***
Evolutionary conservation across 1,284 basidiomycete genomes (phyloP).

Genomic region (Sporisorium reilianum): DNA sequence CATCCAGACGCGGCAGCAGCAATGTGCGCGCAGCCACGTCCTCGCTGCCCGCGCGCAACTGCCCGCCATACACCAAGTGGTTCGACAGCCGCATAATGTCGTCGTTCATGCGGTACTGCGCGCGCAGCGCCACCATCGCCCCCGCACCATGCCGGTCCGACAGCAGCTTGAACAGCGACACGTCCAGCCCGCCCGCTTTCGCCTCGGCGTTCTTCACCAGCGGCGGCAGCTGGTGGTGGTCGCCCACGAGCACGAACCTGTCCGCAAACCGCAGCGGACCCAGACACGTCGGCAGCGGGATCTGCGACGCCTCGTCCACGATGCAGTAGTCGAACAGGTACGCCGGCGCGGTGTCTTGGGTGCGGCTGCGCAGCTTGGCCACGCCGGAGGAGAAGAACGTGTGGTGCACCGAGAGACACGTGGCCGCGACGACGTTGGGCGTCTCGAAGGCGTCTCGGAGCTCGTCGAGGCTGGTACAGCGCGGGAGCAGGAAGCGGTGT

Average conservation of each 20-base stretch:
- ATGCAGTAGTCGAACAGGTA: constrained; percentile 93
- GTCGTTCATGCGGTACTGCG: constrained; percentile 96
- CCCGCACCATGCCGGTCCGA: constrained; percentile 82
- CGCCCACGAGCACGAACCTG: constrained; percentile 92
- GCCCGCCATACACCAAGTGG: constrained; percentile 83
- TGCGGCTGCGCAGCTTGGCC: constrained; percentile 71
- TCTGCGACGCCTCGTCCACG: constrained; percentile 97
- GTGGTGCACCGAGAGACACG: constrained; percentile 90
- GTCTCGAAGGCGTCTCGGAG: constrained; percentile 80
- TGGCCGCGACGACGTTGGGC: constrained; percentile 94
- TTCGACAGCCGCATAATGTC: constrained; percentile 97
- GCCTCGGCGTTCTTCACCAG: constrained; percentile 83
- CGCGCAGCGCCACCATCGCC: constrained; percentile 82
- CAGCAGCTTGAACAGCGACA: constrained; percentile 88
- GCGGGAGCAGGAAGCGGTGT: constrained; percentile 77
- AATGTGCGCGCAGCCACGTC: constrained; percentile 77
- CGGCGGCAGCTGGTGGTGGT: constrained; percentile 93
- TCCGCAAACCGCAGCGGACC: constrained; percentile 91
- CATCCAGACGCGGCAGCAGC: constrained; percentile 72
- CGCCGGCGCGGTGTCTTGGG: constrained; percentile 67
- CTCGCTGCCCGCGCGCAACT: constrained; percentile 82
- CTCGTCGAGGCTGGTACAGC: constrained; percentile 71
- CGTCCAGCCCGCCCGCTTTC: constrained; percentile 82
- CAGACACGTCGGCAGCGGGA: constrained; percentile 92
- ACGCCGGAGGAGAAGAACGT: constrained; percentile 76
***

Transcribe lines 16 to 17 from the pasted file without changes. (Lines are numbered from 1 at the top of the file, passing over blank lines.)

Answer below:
- CGCGCAGCGCCACCATCGCC: constrained; percentile 82
- CAGCAGCTTGAACAGCGACA: constrained; percentile 88